Niche is perhaps one of the most comprehensive sites, offering detailed neighborhood reports for communities across the country. Look up a major city and you can access a map of neighborhoods. Click on a neighborhood to visit its profile. Niche is unique because each city and neighborhood is given an overall grade (ex: A, B+, C-) that takes into account schools, quality of life, housing, nightlife, outdoor activities, and other factors.
Another unique feature is that it allows users to leave reviews for neighborhoods using a five-star system. These reviews can be very helpful as far as getting a variety of perspectives about a neighborhood before you invest.
Trulia is known as a great site for finding homes for sale or properties for rent, but it also features a multitude of map layers that make it a great resource for researching potential neighborhoods. In addition to schools and crime, Trulia also maps everything including average commute times, fire risk, ratio of owner-occupied homes, FEMA Flood Zones, and more. Trulia is seriously an invaluable tool when it comes to fully evaluating a potential neighborhood.
City-Data is one of the original neighborhood finders and it is still one of the best. Don’t let its old school layout fool you, there is a wealth of information here. Find the city or town you are interested in and use the map to review a wellspring of statistics including election results, house heating fuels, percentage of government workers, air pollution and much more. There are also dozens of charts detailing weather, crime, demographics, real estate, local industry, and more.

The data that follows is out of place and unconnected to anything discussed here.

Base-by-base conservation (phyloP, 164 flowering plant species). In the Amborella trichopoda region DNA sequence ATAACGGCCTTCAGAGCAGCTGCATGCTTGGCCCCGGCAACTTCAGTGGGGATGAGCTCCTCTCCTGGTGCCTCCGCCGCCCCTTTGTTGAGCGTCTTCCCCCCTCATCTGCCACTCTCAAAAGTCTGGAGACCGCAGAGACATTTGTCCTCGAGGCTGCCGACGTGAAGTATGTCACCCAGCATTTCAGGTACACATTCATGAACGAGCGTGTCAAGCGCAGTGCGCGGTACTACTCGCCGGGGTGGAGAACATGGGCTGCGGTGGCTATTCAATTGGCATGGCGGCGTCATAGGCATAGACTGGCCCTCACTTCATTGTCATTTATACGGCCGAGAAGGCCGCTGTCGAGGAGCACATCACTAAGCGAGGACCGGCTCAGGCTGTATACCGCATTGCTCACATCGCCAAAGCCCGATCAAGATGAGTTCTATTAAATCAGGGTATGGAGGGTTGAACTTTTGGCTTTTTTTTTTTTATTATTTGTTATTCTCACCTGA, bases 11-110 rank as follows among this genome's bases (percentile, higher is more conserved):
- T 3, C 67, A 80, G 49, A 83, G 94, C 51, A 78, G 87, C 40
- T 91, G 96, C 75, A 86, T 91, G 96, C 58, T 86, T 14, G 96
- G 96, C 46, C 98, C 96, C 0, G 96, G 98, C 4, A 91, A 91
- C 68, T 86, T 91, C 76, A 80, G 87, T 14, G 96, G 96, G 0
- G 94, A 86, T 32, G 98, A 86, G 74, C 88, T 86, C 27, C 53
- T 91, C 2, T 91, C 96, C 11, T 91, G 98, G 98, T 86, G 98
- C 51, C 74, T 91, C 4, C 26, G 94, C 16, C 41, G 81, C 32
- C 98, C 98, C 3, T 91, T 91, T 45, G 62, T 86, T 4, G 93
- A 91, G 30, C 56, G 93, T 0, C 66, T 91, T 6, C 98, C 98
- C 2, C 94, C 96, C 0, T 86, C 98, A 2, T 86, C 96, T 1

Walkscore.com is a very useful tool for evaluating the “walkability” of a potential neighborhood. Enter an address to find its Walk Score, measured on a scale of 1 to 100. The higher the score, then the more destinations there are in walking distance. Many people prefer to live in neighborhoods where they don’t have to depend on a car to run all of their errands, so this site is particularly useful for finding such places. Another useful tool is a map that shows a radius of how far you can walk, bike, or drive in a set number of minutes.
Looking for a more biased and humorous look at a local area? Look no further than Hoodmaps. This crowd-sourced mapping tool allows users to tag areas on the map with the following labels: Hipsters, Rich, Suits, Students, Normies and Tourists. You will also see more specific and highly judgmental descriptors. For example areas in New York City are marked as “Chinese men playing chess”, “Art girls”, and “Tourists looking for pasta”. It is a bit of a mess, but also a lot of fun.
If you are heading to a new town or city, visiting the local subreddit is a must. Searching the Reddit homepage is the easiest way to find the subreddit you are looking for. Once you land there, check the sidebar for a FAQ. This will typically highlight the best threads containing information about the best places to live and what to expect as a new local. Some cities have more active communities than others, so there is a chance you might not find anything useful right away. If you don’t find what you are looking for, then add a new post and ask whatever questions about the area you may have. You will probably encounter a troll or two, but most users will be very helpful and forthcoming about the parts of town you are considering.
For more information on the best neighborhoods in some of our favorite cities, check out SpareFoot’s Moving Guides.
Photo courtesy of Creative Commons.